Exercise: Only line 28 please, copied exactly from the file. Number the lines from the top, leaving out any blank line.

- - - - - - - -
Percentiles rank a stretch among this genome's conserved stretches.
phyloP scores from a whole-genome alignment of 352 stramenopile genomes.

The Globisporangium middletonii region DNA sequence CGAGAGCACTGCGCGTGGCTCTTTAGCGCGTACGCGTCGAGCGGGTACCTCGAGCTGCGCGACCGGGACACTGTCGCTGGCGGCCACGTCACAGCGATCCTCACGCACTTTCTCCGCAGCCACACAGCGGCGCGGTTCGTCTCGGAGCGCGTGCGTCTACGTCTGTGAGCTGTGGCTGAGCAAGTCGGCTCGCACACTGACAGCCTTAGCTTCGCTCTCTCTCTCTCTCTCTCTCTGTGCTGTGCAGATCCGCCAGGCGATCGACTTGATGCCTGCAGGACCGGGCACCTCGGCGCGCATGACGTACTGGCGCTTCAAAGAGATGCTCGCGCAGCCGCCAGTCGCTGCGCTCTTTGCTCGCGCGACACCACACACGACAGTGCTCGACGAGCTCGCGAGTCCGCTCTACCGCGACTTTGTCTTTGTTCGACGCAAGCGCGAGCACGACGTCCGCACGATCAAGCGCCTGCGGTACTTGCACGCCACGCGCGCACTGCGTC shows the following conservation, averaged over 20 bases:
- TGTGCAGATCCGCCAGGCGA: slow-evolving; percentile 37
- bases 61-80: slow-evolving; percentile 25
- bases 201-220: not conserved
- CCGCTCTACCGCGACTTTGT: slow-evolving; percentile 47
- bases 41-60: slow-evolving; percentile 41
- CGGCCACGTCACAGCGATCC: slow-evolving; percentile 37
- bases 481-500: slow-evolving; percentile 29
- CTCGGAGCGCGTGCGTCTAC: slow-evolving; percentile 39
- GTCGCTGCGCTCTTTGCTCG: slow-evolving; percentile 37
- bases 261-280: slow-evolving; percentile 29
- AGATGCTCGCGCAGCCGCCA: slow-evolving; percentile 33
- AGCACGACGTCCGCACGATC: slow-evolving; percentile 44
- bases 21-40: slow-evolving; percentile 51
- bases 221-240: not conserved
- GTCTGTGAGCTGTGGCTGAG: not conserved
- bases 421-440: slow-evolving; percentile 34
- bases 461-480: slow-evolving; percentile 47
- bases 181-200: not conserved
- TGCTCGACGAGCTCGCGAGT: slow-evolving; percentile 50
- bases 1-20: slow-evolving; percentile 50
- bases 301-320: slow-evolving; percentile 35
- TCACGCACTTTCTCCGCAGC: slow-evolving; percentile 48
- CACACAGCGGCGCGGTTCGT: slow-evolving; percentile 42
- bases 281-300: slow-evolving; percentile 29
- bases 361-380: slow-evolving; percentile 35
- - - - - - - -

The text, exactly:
- bases 361-380: slow-evolving; percentile 35